Created in 1945 by the legendary tres player, Chito Latamblet, Grupo Changüí de Guantánamo, a group of five musicians and two dancers, have maintained the changuisera tradition. Under the leadership of bongosero Fisto Cobas, they perform throughout Cuba and have become international ambassadors of Changüí.
In 1989, they participated alongside Compay Segundo and Cuarteto Patria at the Smithsonian festival in Washington.
Founded by Diógenes Manfarrol Medrano on December 24th, 1999 in the patio of Santiago de Cuba’s Bacardi Museum, Changüí Santiago began performing in all local events and soon after found its way to some of Cuba’s top music festivals such as the Cubadisco International Record Industry Fair.
The ensemble also participated along with other 70 Cuban bands in the longest son concert party ever held, which took place in Havana for a period of 342 hours (registered in the Guinness World Record Book).
Changüí Santiago has shared the stage with prestigious Cuban musicians such as Adalberto Alvarez, Pancho Amat and Cándido Fabré.
Musically, Changüí Santiago takes pride in playing the Changüí genre, following extensive research, as it was in its heydays back in the early 20th century.
The band uses the original, seemingly rudimentary yet amazingly effective instruments: the bongo de monte criollo, the marimbula (the rural Cuban bass: a square box with a resonance hole on a side and seven metal straps. Looks like a large thumb harp), the guayo (originally a home made coconut grater), the maracas, the botija (an old clay vase previously used to store oil; turned into a wind instrument after opening a hole on one of its sides) and the tres.
Changüí Santiago also plays Changüí songs in combination with later urban musical genres such as the yambú and the rumba. Other genres also making the band’s repertoire are: the Negún, the Kiribé, the Sucu sucu and the Son Montuno, among others.
The dance side of Changüí is introduced by the band’s dance duet; rendering in each performance and along with the music, a faithful depiction of the atmosphere of the parties held in Yateras in the early 20th century.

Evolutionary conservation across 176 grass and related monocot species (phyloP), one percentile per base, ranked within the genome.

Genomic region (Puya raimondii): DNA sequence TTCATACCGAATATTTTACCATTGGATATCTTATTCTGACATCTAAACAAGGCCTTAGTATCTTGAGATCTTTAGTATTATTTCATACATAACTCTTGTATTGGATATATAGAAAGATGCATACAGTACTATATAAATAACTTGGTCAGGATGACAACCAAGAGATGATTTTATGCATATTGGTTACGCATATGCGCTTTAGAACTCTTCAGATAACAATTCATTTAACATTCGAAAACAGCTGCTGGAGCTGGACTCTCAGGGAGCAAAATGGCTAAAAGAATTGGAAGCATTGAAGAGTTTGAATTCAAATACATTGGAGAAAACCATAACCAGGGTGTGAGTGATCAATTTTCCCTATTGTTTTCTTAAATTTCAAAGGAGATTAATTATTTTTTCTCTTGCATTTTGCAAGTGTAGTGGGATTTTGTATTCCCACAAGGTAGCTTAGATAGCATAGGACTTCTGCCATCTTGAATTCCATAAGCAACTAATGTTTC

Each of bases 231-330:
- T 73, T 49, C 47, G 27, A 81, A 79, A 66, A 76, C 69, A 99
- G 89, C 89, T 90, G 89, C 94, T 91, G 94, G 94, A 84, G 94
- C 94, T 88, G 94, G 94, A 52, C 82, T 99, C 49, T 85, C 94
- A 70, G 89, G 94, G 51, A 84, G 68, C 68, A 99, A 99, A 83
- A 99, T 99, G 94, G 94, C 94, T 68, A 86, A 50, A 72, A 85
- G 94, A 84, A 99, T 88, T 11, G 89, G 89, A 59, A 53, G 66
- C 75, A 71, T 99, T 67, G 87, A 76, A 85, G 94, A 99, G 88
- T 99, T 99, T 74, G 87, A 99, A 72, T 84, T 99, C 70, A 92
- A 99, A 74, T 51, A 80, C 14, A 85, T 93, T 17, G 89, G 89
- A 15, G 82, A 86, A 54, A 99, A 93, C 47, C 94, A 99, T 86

Cuban changüí from an unexpected place, East Los Angeles in California. The five-piece band Changüí Majadero fell in love with this rural form of Cuban music that mixes the Spanish poetic and guitar traditions with African-rooted light percussion and call and response vocals.
The band is led by Mexican American guitarist and tresero Gabriel Garcia. Garcia fell in love with the music of Grupo Changüí Guantanamo, Cuba’s leading changüí ensemble. Gabriel Garcia eventually traveled to Guantánamo Cuba where he met one of the founding members of Grupo Changüí Guantanamo. “I fell in love with the culture, the people, the music,” says Garcia.
Most of the tracks on the self-titled album, Changüí Majadero , are traditional songs from the Guantanamo area although one composition, “Changüí Pa Ayotzinapa,” is an original song with the spirit of a Mexican corrido in a changüí form, appealing for justice for the 43 murdered Mexican students from the Ayotzinapa Rural Teachers’ College who “disappeared” in Iguala, Guerrero.
The lineup on Changüí Majadero includes Gabriel Garcia on tres and vocals; Alfred Ortiz on vocals and maracas; Norrell Thompson (from Puerto Rico) on vocals and guayo; George Ortiz on bongo del monte; and Yosmel Montejo on bass. Guests: Eddy Ortiz on guayo; Martha Gonzalez on vocals; Feliciano Arango on bass; Carlos Sanchez on vocals and trumpet; Calixto Oviedo on drums; Roberto Lopez on bass; and Joey de Le.
Changüí Majadero is a stirring album by a band passionate about changüí, a style that deserves wider recognition.